It's a little jarring to see him drag the EU into his discussions because while Lucas's company rubber stamps these books, they're not stories Lucas created. You can't discern Lucas's intent from what happens in "Shatterpoint." But where McDowell loses it for me is his insistence on dragging in his left-wing politics. This was annoying enough in books like "Star Wars On Trial" but it was doubly irritating in this book because I expected the Gospels, not socialism. While he dismisses the notion that ROTS was a screed against the Bush administration, he certainly finds the ink to discuss his grievances about the deceased President Reagan. He praises collectivism and decries "individualism," "consumerism," and the free market. What made my eyes glaze over were his sniffy attitudes toward the U.S., disdain for the idea of moral clarity, and his absolute pacifism. McDowell does not seem to understand, or just doesn't want to understand, the right of free people to remain that way. Tyrants generally don't want to sit down and chat over tea to work it all out. Even Lucas has that figured out.

While this book has its high points, if you want a better Christian discussion about SW, go with Star Wars Jesus or the completely apolitical Finding God In A Galaxy Far, Far Away.
lazypadawan: (papageorge)
Finally I've finished the behemoth of a book, over 300 pages in length, especially if you splurged for the hardcover edition like I did. So it took me a little while to get through it all. J.W. Rinzler chronicles in detail the arduous and troublesome path ANH took from its inception in the early 1970s through its insane box office run years later. He managed to dig up never-before-published interviews with many of the key players that were recorded back in the day, capturing impressions from people who had little idea of what they were a part of. Who could've known, anyway? The making of ANH was filled with logistical problems, corporate meddling, personality conflicts, creative differences, and a real lack of faith on the part of Hollywood insiders who didn't understand what this bizarre project was about. And in the end, even with ANH's success, Lucas still wasn't entirely happy with the end result. He was happy that audiences liked it but knowing what he wanted to accomplish with the film, he apparently felt efforts fell short. Little wonder he tinkered with it years later.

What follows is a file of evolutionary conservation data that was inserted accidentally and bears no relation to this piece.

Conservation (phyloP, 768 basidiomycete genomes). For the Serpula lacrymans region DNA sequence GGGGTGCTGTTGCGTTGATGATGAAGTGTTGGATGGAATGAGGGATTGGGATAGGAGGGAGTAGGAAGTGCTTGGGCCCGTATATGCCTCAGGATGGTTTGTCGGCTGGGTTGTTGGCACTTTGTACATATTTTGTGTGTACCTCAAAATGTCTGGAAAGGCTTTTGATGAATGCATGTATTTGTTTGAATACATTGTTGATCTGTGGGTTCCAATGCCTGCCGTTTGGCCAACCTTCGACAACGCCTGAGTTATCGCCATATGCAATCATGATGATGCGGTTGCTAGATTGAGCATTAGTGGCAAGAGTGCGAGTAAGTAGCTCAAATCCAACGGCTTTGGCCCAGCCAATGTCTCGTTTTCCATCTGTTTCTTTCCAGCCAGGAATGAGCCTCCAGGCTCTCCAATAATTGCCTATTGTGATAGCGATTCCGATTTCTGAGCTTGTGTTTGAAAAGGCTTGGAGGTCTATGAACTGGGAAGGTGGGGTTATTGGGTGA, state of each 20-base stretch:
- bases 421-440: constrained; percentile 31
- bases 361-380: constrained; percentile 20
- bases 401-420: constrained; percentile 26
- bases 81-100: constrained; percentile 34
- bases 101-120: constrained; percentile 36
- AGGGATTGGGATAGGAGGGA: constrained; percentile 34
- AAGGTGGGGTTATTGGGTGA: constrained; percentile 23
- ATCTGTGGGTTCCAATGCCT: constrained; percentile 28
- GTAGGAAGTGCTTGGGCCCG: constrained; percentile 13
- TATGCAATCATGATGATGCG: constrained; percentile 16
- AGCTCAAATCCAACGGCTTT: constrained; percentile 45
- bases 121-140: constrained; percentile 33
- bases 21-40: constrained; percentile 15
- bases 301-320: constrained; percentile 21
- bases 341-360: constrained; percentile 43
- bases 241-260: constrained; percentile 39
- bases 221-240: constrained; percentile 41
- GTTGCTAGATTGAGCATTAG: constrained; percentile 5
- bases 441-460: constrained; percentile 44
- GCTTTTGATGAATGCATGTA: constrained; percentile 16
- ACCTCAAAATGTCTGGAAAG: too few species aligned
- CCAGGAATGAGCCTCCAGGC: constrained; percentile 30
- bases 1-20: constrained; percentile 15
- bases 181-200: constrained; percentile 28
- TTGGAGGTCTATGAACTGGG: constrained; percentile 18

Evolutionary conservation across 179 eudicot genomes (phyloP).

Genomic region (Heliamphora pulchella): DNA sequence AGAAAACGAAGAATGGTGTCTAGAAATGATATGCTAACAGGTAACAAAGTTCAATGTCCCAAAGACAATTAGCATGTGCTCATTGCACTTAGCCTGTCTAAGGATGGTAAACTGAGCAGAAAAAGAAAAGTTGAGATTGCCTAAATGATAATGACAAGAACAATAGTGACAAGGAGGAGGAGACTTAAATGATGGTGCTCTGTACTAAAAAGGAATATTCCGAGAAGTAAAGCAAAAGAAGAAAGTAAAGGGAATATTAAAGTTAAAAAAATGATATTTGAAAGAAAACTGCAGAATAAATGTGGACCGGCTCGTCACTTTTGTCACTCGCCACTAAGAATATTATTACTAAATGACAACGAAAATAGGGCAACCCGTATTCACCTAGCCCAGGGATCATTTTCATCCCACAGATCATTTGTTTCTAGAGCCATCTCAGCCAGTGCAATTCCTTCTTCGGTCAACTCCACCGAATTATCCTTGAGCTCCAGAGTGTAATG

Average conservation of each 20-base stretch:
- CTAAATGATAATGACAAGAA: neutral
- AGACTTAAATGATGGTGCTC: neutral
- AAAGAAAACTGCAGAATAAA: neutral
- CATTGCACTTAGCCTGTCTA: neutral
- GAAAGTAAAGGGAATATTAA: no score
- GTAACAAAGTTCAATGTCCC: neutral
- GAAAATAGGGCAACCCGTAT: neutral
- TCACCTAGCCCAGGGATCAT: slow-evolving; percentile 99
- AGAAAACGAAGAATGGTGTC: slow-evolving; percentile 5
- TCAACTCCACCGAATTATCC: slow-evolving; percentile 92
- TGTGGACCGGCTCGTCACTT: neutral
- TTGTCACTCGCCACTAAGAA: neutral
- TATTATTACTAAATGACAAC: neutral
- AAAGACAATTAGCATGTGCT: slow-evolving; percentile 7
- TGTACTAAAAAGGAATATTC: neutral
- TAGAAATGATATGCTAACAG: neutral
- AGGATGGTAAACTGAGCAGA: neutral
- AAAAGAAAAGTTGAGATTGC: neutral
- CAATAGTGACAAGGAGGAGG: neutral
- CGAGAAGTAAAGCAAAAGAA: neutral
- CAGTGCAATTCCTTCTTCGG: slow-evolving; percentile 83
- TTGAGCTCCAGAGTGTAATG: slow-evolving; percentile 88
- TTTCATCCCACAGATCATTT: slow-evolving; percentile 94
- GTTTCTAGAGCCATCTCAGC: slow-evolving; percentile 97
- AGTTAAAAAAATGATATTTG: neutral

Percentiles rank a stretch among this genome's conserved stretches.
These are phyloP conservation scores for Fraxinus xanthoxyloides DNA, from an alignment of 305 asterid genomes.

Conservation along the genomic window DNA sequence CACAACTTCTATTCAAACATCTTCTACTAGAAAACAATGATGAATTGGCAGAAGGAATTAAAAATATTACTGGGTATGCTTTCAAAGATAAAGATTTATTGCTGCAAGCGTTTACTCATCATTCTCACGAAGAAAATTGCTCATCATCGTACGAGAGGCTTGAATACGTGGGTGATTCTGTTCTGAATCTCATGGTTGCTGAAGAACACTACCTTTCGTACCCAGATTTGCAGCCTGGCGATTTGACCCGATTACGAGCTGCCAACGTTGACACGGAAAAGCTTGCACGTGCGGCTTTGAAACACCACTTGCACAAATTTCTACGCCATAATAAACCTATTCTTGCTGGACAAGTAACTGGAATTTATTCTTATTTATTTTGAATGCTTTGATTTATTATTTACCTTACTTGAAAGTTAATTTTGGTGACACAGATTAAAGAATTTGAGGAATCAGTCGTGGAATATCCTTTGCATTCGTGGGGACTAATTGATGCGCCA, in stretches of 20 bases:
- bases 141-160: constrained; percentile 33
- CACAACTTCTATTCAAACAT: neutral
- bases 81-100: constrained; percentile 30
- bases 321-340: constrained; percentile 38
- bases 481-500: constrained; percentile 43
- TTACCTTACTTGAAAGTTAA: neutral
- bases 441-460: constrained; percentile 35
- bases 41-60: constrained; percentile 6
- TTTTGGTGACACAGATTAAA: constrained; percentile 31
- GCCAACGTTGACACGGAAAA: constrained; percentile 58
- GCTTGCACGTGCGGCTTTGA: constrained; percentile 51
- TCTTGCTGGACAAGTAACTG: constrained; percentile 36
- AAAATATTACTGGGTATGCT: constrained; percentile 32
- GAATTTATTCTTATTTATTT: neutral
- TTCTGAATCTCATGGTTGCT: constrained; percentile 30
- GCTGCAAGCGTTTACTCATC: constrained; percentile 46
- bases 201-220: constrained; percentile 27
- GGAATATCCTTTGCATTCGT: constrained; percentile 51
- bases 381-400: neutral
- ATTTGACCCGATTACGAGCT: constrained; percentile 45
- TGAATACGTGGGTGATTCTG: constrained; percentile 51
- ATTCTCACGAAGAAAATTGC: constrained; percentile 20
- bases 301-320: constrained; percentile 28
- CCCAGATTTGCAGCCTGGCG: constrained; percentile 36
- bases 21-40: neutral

Rinzler writes most of his book in the present tense, as though he'd been working on this thing since 1973. It's consistent with the style of "The Making of Revenge of the Sith," a book he started working on in 2002 just as production on the film was underway. He chronicles Lucas's many drafts, clarifying what was in each draft, what changed, what was dropped, etc.. Over the years, people have gotten a little mixed up over what was in those drafts and when. The mythical "Journal of the Whills" isn't anything more than a short background summary. What is rather interesting is how Lucas's radical '60s politics played into some of his concepts. It's one of those things we all sort of knew was there but it's here in print what exactly he was thinking at the time. One can headdesk over how Lucas could've naively bought that the VietCong were just innocent folk of the wood while totally ignoring the real evil Empire that was funding them, but it also goes to show you that sometimes a great story can transcend almost anything.

Some true stories are elaborated upon; Alec Guinness was initially okay with being killed off but for some reason he changed his mind by the time the production moved on to London and it was at that point, Lucas had to talk him into not leaving the project. Other interesting tidbits are revealed. Carrie Fisher almost missed her chance to audition for the film due to play obligations at her drama school in London. Various ILMers were battling each other, particularly with John Dykstra. The reason why Lucas saw limos outside of the Chinese Theater on that famous day he watched from the Hamburger Hamlet across the street was that Hugh Hefner had come out with his entourage to see ANH. (So Hef's been on the bus since day one.) Phone operators in Los Angeles were getting 100 calls an hour for the numbers of the two theaters in town showing the film.